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For a prime $p$, we know cardinality of image of $Z_p$ under the map $f(x)=x^2$ is $\frac{p}{2}$. Is there any result for general polynomial like $f(x)=x^3+x$, $f(x)=x^3+x^2$ etc. ?

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For an odd prime $p$, and the map $x^2$, the answer is $(p+1)/2$. For more complicated polynomials, things get more complicated.

The general quadratic is not much harder than $x^2$. For consider the polynomial $ax^2+bx+c$, where $a$ is not congruent to $0$ modulo the odd prime $p$. Solving the quadratic congruence $ax^2+bx+c\equiv w \pmod p$ is equivalent to solving $4a^2x^2+4abx+4ac\equiv 4aw \pmod{p}$, that is, to solving the congruence $(2ax+b)^2\equiv 4aw-4ac+b^2 \pmod {p}$ (we completed the square). For any $y$, there is a unique $x$ such that $2ax+b\equiv y\pmod{p}$. So our question reduces to finding the number of values of $w$ such that the congruence $y^2\equiv 4aw-4ac+b^2 \pmod{p}$ has a solution. There are $(p+1)/2$ values of $z$ modulo $p$ such that $y^2\equiv z\pmod{p}$ has a solution. This yields $(p+1)/2$ distinct $w$ modulo $p$ such that $ax^2+bx+c\equiv w\pmod{p}$ has a solution.

One can also get a complete answer to your question for the polynomial $x^k$. The number of "perfect $k$-th powers" modulo the odd prime $p$ is equal to $$1+\frac{p-1}{\gcd(k,p-1)}.$$ So for fixed $k$, there is wide variation in what fraction of $\mathbb{Z}_p$ is taken up by the range of $x^k$. For example, every $a$ is a cube modulo $17$, while there are only $6$ distinct cubes modulo $19$.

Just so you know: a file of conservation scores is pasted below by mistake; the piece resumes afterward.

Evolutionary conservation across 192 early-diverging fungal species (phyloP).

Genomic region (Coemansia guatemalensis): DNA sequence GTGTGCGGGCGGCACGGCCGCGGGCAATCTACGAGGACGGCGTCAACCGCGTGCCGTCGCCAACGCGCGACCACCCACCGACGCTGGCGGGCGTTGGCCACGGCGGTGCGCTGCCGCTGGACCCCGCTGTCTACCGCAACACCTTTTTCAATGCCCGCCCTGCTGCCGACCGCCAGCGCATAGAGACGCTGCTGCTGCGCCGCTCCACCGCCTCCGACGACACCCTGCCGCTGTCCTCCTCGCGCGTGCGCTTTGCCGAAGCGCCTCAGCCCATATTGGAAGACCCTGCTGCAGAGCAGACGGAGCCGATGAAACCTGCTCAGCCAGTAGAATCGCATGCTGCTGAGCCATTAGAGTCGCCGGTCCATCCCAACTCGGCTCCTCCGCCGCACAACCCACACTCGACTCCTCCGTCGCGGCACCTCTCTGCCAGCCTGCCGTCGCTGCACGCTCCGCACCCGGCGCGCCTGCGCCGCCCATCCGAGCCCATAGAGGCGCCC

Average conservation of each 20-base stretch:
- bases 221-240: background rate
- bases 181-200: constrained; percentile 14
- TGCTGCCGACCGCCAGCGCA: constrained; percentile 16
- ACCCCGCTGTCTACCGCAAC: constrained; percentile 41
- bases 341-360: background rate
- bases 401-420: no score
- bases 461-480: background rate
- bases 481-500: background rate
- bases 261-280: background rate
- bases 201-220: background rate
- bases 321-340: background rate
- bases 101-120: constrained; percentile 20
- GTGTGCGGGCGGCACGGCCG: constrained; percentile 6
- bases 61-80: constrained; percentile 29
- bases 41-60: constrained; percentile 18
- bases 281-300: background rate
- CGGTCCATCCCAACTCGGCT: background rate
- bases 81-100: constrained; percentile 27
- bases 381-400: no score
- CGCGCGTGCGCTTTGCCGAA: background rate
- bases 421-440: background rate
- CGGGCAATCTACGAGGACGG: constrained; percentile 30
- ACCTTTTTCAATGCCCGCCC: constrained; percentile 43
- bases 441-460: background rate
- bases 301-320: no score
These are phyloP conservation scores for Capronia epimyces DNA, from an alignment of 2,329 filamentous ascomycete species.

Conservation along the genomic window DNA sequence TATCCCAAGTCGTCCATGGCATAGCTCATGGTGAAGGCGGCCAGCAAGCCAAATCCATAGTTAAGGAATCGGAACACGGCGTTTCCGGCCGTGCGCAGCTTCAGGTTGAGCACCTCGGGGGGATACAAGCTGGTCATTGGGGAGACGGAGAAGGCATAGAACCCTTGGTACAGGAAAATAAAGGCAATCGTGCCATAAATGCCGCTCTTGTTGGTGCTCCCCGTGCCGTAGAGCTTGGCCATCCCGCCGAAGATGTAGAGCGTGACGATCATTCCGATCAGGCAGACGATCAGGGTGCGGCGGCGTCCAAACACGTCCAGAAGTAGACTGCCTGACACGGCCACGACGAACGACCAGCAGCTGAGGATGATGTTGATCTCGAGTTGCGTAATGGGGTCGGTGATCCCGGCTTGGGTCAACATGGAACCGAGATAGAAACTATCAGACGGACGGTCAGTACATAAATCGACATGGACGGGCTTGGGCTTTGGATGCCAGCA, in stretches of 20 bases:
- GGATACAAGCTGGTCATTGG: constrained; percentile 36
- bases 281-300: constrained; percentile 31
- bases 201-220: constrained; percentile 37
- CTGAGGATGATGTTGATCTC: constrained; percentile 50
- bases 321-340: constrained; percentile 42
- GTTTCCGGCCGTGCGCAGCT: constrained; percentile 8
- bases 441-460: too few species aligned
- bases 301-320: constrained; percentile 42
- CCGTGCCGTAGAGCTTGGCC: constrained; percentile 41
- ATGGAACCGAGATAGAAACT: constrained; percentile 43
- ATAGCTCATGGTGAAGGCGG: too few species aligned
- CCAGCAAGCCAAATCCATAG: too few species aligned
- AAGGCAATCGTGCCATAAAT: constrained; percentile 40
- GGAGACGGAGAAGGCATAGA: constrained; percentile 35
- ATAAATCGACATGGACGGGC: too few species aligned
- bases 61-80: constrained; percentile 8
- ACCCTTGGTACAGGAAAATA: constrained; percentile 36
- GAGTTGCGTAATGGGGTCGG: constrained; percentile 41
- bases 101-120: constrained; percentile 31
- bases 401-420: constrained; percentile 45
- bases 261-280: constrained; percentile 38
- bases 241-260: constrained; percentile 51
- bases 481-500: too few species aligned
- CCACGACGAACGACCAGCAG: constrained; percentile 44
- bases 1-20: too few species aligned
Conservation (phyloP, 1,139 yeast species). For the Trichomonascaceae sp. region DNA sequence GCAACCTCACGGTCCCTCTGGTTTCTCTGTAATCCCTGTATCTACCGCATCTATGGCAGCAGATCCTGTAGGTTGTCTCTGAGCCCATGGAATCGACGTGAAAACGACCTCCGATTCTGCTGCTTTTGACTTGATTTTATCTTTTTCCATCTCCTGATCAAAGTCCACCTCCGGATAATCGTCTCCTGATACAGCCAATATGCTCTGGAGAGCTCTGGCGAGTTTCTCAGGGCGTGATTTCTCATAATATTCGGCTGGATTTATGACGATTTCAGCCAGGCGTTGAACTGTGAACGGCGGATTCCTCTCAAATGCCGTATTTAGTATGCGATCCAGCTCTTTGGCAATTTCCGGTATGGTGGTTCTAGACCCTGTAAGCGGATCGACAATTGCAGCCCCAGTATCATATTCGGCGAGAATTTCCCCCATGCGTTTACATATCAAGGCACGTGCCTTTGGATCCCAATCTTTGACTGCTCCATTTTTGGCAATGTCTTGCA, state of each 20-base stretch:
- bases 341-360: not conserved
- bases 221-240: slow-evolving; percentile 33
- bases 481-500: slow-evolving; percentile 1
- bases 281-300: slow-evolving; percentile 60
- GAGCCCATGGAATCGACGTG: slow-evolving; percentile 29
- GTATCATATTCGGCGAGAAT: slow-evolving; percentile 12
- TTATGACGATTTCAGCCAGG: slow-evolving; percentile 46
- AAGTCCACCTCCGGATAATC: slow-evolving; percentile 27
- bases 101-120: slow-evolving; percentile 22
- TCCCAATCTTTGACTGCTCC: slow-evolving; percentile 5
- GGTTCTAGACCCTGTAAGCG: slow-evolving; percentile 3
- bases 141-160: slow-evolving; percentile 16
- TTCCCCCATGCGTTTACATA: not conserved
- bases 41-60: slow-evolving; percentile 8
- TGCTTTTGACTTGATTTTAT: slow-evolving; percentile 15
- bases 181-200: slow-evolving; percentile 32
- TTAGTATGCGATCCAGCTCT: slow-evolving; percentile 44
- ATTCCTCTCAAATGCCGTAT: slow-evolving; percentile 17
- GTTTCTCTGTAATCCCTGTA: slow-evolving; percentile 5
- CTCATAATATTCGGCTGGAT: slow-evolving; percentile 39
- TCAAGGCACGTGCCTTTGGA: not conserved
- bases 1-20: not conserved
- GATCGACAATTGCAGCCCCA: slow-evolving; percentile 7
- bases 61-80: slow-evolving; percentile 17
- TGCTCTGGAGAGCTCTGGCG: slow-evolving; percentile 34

Unfortunately, the completing the square trick does not extend in a simple way to cubic polynomials. For instance, even though everything is a cube modulo $5$, the polynomial $x^3+x$ takes on only $2$ values modulo $5$. We can, however, get tight lower bounds on the size of the range of, for example, a cubic polynomial.

For let $P(x)$ be a fixed cubic. Then for any $r$, the congruence $P(x)\equiv r\pmod{p}$ has at most $3$ solutions. It follows that the range of $P(x)$ has cardinality at least $p/3$.

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Thank you very much. –  user12290 Mar 26 '12 at 7:43
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There's a big difference between maps of the form $x\mapsto x^k$ and more general polynomial maps.

Namely, the maps $f(x)=x^k$ are always homomorphisms of the multiplicative group $\Bbb Z_p^\times$ into itself. Coupling this with the fact that $\Bbb Z_p^\times$ is cyclic (i.e. there always exists a class $\bar a\in\Bbb Z_p$ such that every class in $\Bbb Z_p^\times$ is a power of $\bar a$) one can readily compute the number of elements in the image of $f$.

More general polynomial maps are less structured and these kind of arguments do not apply.

Of course one can use general facts about polynomials since $\Bbb Z_p$ is a field. For instance, it is immediately observed that for any $\bar a\in\Bbb Z_p$ the number of $x$ such that $f(x)=\bar a$ is at most $\deg(f)$, so that the image of $f$ must have at least $\lfloor p/\deg(f)\rfloor$ elements.

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